Why would anyone want to research shame? Shame is a painful and uncomfortable feeling that we’d rather not address, rather not feel and instead push away to avoid it at any cost. It is highly correlated with addiction, depression, eating disorders, violence, bullying and aggression.
However, I have come to realize that shame can also hold immense power and potential for personal growth and connection.
That's why, after four years of studying holistic massage and movement therapy, I selected shame as the topic for my thesis.
My inspiration for this work came from the research of Brené Brown, who has spent years studying vulnerability, courage, empathy, and shame. She describes shame as the gremlin that says things like, “you are not smart enough, you are not pretty enough, you are not worthy, your spouse left you because you are worthless, you never get the promotion because you have no skills,” etc.
While Brown has explored shame from a cognitive perspective, I wanted to incorporate the physical body into my research, as I have found that becoming more attuned to the body and its connection to the mind can have immense benefits.
Learn more about shame and how to deal with it!
Shame cannot survive being spoken about. It cannot survive empathy.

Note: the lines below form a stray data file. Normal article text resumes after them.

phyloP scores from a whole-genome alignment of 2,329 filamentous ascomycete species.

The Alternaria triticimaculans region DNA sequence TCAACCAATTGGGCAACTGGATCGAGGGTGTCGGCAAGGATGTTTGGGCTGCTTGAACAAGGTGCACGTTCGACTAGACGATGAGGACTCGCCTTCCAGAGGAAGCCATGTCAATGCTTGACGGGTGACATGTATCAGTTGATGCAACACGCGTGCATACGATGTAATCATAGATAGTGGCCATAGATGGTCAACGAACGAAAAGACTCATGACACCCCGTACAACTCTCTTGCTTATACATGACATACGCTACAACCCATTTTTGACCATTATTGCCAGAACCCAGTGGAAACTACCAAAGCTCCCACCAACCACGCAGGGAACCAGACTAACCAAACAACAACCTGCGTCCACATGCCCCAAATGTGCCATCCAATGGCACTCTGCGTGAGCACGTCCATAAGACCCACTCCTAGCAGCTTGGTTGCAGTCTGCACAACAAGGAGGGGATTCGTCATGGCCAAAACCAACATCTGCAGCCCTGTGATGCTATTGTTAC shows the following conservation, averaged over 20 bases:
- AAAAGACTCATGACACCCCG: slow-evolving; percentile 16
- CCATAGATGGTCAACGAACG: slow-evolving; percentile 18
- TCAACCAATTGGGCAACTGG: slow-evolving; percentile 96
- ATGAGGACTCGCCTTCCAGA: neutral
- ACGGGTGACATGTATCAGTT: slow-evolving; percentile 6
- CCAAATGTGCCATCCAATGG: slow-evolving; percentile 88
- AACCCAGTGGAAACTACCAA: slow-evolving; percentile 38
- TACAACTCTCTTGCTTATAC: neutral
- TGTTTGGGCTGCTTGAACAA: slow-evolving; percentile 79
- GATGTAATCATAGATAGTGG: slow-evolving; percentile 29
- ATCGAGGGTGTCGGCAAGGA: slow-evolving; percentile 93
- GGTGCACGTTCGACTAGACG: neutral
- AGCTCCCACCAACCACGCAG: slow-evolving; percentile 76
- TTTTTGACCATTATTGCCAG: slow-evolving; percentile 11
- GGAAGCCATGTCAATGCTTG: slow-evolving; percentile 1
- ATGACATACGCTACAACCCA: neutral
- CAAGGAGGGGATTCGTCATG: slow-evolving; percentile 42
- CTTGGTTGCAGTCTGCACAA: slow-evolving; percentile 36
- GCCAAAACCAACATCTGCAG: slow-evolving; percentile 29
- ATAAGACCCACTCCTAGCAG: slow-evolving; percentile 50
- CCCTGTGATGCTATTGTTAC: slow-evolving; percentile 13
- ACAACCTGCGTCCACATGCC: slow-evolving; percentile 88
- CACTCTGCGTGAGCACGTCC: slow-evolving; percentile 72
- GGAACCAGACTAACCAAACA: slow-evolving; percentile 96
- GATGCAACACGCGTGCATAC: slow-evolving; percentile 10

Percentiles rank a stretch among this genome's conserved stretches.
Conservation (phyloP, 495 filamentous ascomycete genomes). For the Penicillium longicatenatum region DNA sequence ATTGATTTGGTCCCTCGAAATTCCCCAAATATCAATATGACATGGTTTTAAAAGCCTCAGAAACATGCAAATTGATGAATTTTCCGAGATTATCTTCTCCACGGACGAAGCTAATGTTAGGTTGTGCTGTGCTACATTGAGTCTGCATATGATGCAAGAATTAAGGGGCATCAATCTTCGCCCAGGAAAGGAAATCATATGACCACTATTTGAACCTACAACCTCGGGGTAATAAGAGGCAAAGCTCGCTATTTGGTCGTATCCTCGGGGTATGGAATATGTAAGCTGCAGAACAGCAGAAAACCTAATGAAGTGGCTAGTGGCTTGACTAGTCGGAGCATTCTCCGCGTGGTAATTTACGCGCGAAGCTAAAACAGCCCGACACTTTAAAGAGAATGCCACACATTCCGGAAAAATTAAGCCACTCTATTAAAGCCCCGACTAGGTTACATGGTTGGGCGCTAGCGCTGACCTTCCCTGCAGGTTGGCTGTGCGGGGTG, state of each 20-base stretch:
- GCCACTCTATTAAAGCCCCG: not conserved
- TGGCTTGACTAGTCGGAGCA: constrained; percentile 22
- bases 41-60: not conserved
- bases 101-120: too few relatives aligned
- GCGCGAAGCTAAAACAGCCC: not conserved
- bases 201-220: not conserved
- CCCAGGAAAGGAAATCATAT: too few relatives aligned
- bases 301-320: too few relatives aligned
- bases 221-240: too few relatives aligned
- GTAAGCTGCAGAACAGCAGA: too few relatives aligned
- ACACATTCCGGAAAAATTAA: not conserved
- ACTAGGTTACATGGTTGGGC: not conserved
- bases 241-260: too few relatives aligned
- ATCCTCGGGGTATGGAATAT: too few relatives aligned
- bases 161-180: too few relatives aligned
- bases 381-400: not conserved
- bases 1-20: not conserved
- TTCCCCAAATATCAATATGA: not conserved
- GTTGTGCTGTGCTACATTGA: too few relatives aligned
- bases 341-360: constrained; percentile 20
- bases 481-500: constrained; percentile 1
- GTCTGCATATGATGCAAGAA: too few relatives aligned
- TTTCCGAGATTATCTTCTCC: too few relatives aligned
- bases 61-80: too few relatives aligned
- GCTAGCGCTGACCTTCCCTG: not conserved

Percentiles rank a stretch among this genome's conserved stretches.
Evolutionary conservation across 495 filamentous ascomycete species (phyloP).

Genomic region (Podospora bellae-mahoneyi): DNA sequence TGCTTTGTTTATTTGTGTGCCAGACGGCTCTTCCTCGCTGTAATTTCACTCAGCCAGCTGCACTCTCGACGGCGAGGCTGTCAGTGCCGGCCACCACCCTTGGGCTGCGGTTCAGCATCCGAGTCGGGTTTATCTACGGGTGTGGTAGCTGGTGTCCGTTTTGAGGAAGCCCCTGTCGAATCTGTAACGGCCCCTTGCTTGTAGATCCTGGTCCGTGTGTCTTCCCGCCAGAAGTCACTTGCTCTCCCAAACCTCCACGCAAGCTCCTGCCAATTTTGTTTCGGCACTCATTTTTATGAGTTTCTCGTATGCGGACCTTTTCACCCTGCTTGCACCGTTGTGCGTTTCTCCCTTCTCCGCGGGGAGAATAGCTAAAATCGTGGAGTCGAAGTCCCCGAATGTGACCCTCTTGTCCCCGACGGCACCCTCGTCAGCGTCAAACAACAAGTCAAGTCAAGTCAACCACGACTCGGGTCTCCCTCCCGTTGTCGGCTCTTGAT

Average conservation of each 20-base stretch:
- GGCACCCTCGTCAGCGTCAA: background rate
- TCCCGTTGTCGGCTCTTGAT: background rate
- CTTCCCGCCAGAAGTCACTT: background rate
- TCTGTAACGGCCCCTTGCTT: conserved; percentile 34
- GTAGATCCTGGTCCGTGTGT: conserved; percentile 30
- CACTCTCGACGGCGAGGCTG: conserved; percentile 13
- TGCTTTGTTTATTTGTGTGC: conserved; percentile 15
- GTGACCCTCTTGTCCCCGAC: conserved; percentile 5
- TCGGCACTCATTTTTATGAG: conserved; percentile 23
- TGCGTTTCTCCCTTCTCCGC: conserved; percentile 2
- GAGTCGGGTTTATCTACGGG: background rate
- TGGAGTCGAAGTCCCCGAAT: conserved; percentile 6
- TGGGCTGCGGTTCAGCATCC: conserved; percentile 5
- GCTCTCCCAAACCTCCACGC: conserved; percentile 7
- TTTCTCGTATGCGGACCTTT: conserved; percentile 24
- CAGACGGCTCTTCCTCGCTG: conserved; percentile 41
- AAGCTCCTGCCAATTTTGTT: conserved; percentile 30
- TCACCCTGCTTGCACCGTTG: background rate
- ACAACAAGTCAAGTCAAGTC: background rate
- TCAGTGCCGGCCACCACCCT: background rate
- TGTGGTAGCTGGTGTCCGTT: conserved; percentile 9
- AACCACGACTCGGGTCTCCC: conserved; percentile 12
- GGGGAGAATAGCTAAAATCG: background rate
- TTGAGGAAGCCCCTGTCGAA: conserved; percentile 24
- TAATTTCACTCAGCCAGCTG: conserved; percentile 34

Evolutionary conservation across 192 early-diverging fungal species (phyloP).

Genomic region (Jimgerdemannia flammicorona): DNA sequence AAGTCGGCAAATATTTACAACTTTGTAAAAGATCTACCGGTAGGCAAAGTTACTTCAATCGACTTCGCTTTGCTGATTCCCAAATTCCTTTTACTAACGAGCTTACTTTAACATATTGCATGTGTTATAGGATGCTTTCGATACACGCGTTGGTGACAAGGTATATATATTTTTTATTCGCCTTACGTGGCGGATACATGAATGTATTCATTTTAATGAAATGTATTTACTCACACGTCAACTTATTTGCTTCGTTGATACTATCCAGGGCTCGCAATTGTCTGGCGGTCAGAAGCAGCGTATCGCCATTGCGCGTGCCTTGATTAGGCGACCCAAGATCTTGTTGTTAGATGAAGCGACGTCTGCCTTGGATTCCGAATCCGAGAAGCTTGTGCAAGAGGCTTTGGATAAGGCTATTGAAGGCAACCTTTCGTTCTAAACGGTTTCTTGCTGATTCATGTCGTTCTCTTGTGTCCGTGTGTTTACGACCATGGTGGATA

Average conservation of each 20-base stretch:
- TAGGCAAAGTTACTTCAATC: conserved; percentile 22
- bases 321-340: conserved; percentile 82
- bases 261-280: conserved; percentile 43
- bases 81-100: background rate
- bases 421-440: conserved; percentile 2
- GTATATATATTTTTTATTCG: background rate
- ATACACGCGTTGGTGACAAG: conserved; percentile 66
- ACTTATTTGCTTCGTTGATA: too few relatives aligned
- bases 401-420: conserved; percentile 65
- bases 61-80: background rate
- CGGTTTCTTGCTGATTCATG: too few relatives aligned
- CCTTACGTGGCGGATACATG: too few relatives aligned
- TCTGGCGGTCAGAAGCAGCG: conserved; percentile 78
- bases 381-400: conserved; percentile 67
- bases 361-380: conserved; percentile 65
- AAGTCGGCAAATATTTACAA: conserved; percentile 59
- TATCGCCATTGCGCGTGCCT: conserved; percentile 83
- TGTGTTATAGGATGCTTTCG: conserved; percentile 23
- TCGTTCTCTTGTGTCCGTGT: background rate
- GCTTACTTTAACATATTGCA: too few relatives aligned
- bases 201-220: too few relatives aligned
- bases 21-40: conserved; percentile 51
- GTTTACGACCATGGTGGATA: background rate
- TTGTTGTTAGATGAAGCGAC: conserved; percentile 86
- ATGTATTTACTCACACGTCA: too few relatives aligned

Massage therapy as the antidote against shame
While shame is primarily an emotion and a feeling, it is also “a biologically hardwired experience”. I have personally experienced how feelings of shame can manifest in the body, leading to tension, pain, immobilization, disconnection and other physical symptoms. However, I have also realized how massage therapy and bodywork can help to restore the connection with the self.
My research was divided into theory and practice. In the theoretical part I looked at the psychology and physiology of shame. I explored the difference between shame and guilt and how shame and trauma are related. Additionally, I elaborated on the physiological aspects of shame, mainly using the polyvagal theory as a foundation. For the practical part I recruited a number clients, and each received five sessions of massage therapy.
The results showed that massage therapy was effective in working through shame. It increased body awareness for all participants, and in combination with psycho-education around the polyvagal theory, it led to an increased sense of agency, which in turn resulted in more self-compassion. Clients also reported feeling more embodied and connected to their bodies after the massage therapy sessions.
The study also found that clients restored their connection with themselves in different ways, and a bottom-up approach was found to be effective for reducing shame. However, in some cases, combining massage therapy with psychotherapy may be helpful. Overall, the study highlights the potential of massage therapy as a complementary treatment for shame, and suggests the importance of addressing shame-related issues in therapeutic settings.